To prevail on a discrimination claim, an employee does not need smoking gun evidence in the form of a document or witness testimony that shows that an employer refuses to hire or promote employees due to their gender. Instead, an employee can show that an employer relied on gendered stereotypes about the skills or capabilities of applicants or employees. For example, an employer is not permitted to assume that a female employee is not be committed to her job or is not able to handle new responsibilities or a promotion because she is married, pregnant, or has childcare responsibilities. Likewise, an employer is not permitted to make adverse employment decisions based on gendered assumptions about a woman’s capabilities and management style, i.e., assigning leadership responsibilities to male employees while assigning secretarial work to female employees. Other cases will rely on more circumstantial evidence of discrimination, including comparator evidence of how similarly situated male employees are treated and statistical evidence related to hiring and promotions by gender of employee.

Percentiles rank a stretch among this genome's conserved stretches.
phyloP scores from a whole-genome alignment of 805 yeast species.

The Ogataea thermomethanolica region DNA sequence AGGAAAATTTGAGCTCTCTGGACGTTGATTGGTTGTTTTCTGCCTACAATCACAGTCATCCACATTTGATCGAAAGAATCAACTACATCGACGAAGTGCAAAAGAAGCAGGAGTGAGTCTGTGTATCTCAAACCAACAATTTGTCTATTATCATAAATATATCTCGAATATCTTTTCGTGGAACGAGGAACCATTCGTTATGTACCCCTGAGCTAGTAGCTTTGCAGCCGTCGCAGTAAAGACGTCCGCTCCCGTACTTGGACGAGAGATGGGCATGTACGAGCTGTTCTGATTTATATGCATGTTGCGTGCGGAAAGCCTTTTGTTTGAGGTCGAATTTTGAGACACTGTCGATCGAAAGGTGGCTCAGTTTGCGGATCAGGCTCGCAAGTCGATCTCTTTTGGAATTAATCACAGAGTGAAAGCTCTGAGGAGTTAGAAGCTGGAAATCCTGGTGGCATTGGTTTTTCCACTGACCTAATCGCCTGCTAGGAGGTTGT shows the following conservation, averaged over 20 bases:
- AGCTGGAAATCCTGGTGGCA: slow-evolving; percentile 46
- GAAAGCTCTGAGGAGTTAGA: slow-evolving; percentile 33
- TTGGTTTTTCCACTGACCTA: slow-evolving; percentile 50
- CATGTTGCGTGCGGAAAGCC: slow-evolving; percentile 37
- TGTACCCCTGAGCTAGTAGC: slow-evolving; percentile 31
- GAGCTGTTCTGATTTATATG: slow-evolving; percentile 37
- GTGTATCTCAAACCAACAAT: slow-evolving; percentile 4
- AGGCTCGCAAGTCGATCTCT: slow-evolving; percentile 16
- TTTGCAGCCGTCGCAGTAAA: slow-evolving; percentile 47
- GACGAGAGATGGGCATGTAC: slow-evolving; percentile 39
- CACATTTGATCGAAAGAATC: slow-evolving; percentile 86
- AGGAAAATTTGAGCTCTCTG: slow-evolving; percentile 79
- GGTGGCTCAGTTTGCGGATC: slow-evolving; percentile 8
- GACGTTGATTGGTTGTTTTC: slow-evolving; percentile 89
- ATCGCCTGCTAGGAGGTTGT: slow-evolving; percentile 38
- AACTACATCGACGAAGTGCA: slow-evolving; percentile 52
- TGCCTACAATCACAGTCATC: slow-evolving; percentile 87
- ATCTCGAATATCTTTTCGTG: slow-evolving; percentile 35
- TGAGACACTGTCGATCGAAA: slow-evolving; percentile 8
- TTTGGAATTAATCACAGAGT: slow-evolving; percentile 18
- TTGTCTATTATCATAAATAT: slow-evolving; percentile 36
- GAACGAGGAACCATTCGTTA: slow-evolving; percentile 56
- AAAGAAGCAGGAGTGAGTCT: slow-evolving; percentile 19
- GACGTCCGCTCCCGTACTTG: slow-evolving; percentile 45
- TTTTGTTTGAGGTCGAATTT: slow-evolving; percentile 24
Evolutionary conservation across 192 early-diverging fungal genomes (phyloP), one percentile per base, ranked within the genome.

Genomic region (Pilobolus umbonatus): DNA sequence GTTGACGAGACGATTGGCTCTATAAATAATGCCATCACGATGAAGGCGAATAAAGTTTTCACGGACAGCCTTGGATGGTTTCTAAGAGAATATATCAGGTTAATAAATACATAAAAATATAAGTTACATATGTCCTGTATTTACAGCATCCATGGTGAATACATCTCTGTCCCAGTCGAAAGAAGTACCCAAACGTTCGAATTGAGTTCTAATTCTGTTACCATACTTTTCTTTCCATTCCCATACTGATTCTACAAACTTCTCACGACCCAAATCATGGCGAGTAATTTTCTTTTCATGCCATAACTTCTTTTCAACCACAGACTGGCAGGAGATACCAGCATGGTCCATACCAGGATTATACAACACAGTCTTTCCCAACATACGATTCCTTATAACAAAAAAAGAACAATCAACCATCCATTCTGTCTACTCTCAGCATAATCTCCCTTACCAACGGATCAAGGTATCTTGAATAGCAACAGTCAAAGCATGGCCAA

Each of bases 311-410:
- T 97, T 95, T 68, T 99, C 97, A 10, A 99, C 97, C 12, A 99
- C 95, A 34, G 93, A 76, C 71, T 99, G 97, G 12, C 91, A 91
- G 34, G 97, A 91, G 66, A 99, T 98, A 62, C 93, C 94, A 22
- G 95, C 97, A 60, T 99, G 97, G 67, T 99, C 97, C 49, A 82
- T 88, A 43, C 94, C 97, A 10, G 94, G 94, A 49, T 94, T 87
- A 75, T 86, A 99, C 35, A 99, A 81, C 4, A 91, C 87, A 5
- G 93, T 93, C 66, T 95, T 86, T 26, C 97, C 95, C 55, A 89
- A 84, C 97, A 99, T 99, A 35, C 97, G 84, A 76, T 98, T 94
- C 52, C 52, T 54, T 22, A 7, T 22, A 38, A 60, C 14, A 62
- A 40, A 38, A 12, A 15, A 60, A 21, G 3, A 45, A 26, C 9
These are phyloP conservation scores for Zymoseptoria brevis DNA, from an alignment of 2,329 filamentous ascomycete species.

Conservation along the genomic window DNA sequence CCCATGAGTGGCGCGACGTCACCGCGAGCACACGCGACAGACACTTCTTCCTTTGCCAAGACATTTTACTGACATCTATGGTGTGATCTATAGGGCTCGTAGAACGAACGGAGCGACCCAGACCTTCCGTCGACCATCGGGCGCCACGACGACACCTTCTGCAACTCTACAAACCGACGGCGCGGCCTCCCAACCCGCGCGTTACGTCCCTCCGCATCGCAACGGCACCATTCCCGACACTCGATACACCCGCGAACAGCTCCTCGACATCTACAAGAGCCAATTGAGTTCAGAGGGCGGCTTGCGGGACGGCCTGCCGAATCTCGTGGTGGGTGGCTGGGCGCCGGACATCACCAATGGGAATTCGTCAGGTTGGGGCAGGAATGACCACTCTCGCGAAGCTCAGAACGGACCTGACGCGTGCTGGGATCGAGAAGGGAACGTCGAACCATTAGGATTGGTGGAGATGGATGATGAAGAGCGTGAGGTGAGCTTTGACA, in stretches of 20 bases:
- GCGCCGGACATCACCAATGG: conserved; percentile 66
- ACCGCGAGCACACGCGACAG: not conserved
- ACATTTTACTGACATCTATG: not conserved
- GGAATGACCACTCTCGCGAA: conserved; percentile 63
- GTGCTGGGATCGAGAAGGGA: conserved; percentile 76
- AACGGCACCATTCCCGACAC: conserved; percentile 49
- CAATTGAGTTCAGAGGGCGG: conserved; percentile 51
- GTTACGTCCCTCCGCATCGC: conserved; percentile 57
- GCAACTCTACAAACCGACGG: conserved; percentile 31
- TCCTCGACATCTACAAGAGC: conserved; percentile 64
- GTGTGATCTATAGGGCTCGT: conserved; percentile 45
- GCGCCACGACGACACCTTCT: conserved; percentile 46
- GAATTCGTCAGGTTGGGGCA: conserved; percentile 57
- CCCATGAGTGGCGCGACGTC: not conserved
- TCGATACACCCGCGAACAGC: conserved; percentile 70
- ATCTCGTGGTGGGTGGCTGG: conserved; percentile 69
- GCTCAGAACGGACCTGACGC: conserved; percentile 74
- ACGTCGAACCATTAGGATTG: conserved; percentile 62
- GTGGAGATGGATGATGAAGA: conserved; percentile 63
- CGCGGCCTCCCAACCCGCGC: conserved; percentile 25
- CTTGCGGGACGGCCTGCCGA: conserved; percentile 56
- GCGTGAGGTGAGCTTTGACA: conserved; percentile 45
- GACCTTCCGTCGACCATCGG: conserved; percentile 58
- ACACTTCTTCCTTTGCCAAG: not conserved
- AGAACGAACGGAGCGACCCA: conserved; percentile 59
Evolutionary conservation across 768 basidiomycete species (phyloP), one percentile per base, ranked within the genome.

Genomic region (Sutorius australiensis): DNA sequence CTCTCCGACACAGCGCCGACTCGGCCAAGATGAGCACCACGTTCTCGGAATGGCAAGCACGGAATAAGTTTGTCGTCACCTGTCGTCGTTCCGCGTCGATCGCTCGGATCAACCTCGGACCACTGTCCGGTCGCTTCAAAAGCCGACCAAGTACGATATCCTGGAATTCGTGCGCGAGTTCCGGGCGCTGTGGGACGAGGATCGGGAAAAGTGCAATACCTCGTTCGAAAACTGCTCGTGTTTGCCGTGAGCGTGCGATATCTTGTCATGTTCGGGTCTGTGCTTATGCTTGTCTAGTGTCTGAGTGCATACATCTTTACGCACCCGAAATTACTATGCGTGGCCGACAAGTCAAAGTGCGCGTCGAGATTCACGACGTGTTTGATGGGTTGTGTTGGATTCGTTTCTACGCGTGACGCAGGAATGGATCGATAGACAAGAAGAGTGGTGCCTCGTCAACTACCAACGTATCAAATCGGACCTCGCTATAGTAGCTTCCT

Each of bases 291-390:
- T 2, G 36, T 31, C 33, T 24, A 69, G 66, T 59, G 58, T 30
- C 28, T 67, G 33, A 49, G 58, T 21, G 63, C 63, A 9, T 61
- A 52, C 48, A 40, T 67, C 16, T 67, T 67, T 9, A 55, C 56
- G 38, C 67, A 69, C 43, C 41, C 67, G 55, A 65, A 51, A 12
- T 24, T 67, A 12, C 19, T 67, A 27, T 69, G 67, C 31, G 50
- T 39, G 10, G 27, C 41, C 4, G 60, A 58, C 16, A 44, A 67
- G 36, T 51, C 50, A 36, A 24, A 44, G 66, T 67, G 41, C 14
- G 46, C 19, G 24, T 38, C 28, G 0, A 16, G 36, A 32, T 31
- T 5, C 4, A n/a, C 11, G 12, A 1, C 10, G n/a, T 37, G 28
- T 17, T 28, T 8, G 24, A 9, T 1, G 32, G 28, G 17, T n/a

Some of our sex discrimination lawyers’ most hard-fought cases involve claims of gender discrimination and sexual harassment. Employers often minimize or attempt to conceal the perceived misconduct to protect the offenders or their own reputations, and they tend to fight these types of claims because they do not want to admit that they have somehow allowed a discriminatory environment to persist. Public accusations of gender discrimination and sexual harassment deeply impact companies’ abilities to recruit and retain talent and may result in public backlash by their client or customer base. Employers may also retaliate against accusers in an attempt to discourage them from filing complaints, which may give the employee further legal claims under state or federal law.

Our Boston sex discrimination lawyers have settled or litigated many cases involving serious claims of gender discrimination, sexual harassment, and sexually hostile work environments. We have won substantial jury verdicts involving gender discrimination, including a $7.6 million jury verdict involving race and gender discrimination and retaliation claims against the MBTA and a $2.2 million jury verdict on behalf of a female police officer in a gender discrimination and retaliation case against a police union. We have also settled many cases for six- and seven-figure amounts involving claims of sexual harassment, pregnancy discrimination, and gender discrimination in a variety of sectors, including banking and finance, higher education, municipal and state government, and healthcare.

If you believe you have been sexually harassed or discriminated against due to your gender, please contact our Boston sex discrimination lawyers as soon as possible at (617) 742-6020 or by filling out the online contact form.